Scientists have reported adverse health effects of using mobile phones including changes in brain activity, reaction times, and sleep patterns. More studies are underway to try to confirm these findings. When mobile phones are used very close to some medical devices (including pacemakers, implantable defibrillators, and certain hearing aids) there is the possibility of causing interference with their operation. There is also the potential of interference between mobile phones signals and aircraft electronics. Some countries have licensed mobile phone use on aircraft during flight using systems that control the phone output power.
However, there have been some studies that have shown that rats can develop a specific type of brain tumor, called a schwannoma, if they're subjected to prolonged radiofrequency radiation. These studies examined thousands of rats and mice, and exposed them to a variety of radiations — everything from "near-field" (which is what you get holding a phone to your ear) to "far-field" (which is what you get walking through everyone's Wi-Fi signals at Starbucks).
Parents and consumer advocacy groups occasionally capture attention for voicing concerns about cellphones and other types of non-ionizing radio-frequency radiation exposure, such as the energy emitted from wifi routers in schools. In some cases, they have exaggerated what we know about the risks to kids, and rarely note that cellphones are also just one of many radiation sources we all live with. (Even the Earth itself, the air we breathe, and the sun and stars in our galaxy constantly give off radiation.)
The World Health Organization (WHO) says the intensity of radio frequency (RF) radiation from cell phones decreases exponentially the further the device is held away from the body. Therefore your safest bet it keep your cell phone as far away from your ear and body as possible at all times. Don’t carry it in your pocket, tucked into a bra strap, and definitely don’t sleep with it next to your head.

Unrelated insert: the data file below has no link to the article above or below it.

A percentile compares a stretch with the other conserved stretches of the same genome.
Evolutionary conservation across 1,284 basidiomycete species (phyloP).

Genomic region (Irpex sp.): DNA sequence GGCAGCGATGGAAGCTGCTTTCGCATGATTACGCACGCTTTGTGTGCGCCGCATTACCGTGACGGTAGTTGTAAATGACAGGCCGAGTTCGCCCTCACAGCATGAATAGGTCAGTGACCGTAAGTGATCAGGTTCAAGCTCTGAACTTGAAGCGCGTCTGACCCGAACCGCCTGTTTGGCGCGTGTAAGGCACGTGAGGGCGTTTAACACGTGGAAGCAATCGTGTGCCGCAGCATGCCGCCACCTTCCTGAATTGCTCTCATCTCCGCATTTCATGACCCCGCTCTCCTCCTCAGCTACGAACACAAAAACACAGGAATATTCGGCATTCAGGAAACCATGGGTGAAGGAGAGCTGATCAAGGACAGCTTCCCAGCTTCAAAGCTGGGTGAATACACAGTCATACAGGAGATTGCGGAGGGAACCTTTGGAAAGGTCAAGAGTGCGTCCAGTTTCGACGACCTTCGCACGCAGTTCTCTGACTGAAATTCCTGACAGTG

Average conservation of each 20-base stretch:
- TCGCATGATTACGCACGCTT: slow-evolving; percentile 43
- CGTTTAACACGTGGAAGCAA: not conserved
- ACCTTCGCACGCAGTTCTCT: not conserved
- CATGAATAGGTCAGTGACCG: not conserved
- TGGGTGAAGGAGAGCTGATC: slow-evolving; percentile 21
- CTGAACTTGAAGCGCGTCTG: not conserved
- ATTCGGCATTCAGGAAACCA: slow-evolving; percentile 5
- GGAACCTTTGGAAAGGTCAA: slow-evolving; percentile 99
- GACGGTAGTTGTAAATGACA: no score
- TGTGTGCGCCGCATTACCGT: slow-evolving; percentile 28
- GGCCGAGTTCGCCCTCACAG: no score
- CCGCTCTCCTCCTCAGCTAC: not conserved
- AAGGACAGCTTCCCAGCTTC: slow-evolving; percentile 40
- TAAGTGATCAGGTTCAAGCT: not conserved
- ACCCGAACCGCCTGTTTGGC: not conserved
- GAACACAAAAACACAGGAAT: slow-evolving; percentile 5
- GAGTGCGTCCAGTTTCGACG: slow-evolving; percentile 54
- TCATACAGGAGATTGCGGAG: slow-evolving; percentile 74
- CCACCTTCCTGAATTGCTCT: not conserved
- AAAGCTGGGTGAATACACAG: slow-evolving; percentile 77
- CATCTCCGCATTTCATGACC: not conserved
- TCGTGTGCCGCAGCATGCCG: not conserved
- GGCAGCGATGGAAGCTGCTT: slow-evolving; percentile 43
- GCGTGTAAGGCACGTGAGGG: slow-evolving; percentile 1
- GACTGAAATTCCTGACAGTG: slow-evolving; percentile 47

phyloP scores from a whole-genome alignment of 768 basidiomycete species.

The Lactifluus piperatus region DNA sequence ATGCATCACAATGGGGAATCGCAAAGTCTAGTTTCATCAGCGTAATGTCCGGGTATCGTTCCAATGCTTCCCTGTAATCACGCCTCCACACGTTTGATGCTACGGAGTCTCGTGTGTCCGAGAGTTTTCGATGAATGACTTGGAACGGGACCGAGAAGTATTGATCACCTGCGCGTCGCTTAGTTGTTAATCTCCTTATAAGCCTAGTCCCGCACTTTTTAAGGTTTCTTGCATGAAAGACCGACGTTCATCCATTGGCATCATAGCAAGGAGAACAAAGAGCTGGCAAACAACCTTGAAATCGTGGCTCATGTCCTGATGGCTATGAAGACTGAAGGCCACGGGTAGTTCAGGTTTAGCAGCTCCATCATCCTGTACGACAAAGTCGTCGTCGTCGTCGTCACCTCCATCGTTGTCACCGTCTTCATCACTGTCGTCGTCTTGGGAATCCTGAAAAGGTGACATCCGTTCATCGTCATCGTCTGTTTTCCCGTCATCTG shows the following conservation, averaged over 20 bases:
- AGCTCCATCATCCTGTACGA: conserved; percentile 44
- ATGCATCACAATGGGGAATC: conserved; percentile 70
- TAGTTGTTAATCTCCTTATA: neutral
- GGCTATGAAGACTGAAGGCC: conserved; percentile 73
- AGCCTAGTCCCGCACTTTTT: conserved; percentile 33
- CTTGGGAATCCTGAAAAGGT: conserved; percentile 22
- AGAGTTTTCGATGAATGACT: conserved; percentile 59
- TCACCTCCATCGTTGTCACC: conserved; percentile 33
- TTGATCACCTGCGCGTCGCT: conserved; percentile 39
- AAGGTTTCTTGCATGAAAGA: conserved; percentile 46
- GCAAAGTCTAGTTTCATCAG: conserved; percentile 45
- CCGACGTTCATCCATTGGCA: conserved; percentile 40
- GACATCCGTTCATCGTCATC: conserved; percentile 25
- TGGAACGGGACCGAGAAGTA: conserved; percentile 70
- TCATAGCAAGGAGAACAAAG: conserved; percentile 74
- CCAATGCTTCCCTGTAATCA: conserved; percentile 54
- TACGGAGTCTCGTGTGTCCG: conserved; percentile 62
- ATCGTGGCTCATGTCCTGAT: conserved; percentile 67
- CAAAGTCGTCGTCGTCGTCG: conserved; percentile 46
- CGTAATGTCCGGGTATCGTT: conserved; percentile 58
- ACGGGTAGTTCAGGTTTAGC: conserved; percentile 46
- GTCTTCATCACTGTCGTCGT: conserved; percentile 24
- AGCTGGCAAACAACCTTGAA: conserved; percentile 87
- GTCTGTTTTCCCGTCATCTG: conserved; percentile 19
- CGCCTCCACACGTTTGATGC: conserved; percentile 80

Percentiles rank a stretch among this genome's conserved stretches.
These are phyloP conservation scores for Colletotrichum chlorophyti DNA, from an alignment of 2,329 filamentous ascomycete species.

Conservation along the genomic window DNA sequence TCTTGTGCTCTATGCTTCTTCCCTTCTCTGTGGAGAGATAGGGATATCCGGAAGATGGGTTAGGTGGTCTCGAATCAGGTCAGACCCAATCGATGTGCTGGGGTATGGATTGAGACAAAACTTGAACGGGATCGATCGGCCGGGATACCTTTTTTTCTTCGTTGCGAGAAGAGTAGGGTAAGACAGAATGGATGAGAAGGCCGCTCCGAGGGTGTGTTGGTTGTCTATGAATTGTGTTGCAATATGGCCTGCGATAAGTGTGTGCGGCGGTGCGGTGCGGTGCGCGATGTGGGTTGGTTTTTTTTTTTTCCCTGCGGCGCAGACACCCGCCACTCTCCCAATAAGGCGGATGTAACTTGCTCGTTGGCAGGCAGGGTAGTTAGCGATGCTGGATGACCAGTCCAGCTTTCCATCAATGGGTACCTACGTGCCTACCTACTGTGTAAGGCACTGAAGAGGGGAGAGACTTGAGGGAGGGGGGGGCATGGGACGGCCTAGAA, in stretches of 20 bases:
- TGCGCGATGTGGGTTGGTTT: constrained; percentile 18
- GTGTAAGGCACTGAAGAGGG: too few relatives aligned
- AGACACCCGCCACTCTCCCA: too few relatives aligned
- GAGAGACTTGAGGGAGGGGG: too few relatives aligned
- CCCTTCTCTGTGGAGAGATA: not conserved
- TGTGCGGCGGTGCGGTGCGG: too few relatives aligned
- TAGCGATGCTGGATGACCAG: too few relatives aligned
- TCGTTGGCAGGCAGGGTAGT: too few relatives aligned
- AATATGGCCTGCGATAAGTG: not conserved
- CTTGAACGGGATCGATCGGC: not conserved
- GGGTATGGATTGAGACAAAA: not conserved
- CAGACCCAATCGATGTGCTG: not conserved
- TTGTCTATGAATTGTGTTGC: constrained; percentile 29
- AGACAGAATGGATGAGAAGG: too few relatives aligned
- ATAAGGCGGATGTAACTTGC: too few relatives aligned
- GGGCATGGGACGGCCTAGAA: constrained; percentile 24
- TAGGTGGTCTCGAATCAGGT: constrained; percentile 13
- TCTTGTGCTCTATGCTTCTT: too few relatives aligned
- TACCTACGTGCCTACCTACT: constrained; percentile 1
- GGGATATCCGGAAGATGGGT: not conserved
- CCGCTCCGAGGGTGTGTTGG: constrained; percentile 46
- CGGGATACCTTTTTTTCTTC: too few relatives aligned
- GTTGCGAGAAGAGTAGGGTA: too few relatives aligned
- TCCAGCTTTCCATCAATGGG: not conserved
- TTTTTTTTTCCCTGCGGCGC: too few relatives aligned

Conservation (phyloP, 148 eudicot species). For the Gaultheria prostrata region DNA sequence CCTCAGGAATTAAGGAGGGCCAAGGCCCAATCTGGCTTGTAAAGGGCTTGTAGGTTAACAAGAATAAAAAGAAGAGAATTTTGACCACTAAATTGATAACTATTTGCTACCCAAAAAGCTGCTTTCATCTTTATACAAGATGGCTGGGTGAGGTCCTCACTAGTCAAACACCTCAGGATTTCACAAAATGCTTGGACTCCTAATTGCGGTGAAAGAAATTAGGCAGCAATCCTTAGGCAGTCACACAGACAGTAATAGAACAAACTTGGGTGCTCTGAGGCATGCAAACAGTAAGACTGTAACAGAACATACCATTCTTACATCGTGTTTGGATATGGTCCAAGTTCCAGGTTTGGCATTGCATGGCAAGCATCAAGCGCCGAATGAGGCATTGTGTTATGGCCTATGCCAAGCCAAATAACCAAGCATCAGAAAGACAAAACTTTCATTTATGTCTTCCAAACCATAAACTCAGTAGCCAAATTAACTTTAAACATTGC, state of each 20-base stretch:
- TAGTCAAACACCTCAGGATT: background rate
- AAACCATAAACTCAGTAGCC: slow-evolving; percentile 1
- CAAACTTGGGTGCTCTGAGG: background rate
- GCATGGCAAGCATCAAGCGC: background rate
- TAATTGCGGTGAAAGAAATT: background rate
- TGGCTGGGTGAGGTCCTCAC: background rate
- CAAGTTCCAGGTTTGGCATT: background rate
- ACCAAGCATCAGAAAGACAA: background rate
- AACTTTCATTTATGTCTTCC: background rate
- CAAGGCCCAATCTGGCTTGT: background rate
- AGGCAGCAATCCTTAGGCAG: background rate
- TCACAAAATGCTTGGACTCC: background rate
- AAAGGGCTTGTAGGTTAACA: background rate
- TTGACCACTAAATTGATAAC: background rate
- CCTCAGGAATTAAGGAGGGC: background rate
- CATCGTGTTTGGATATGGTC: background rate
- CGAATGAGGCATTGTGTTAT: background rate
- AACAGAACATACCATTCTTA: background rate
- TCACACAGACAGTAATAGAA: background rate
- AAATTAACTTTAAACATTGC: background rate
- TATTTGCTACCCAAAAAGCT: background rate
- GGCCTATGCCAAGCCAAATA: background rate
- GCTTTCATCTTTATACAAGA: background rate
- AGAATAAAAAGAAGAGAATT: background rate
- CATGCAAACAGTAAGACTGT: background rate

How many times do you put your cell phone in your back pocket when dashing to work or to a meeting? Maintaining a close proximity of cell phones to reproductive organs may not be the wisest idea when it comes to protecting reproductive health. SYB (Shield Your Body) Pocket Patch is a thin, white, and extremely lightweight patch that can be easily ironed on to the inside of pockets, effectively reducing up to 99% of cell phone radiation. Despite the powerful radiation-blocking effects of the hypoallergenic patch, it doesn't interfere with your phone's battery life or its normal behavior. It can be easily ironed on to any fabric, and tests show that the SYB maintains its potency even after 30 washes. Each patch is 5.5" tall and 3.75" wide, perfect for basic pockets in most pants, sweaters, and jackets.
California officials issued the new report in response to increasing smartphone use in the United States, especially among children. About 95% of Americans own a cell phone, according to a press release from the California Department of Public Health, and the average age for a first cell phone is now 10 years old. About 12% of people use their smartphones for daily Internet access.
What the study showed: Self-reported cell phone use was not associated with an increased risk of glioma, meningioma, or non-central nervous system tumors. Although the original published findings reported an association with an increased risk of acoustic neuroma (14), this association disappeared after additional years of follow-up of the cohort (15).
Users were defined as anyone who made at least one phone call per week for six months between 1982 and 1995. So any person who made 26 calls was a cell phone user and therefore considered exposed to radiation. Those with less than 26 calls were non-users. In reality, the radiation exposure between users and non-users defined in this manner is not discernable.
Although recall bias is minimized in studies such as COSMOS that link participants to their cell phone records, such studies face other problems. For example, it is impossible to know who is using the listed cell phone or whether that individual also places calls using other cell phones. To a lesser extent, it is not clear whether multiple users of a single phone, for example family members who may share a device, will be represented on a single phone company account. Additionally, for many long-term cohort studies, participation tends to decline over time.
Radiofrequency radiation is a form of electromagnetic radiation. Electromagnetic radiation can be categorized into two types: ionizing (e.g., x-rays, radon, and cosmic rays) and non-ionizing (e.g., radiofrequency and extremely low frequency, or power frequency). Electromagnetic radiation is defined according to its wavelength and frequency, which is the number of cycles of a wave that pass a reference point per second. Electromagnetic frequencies are described in units called hertz (Hz).
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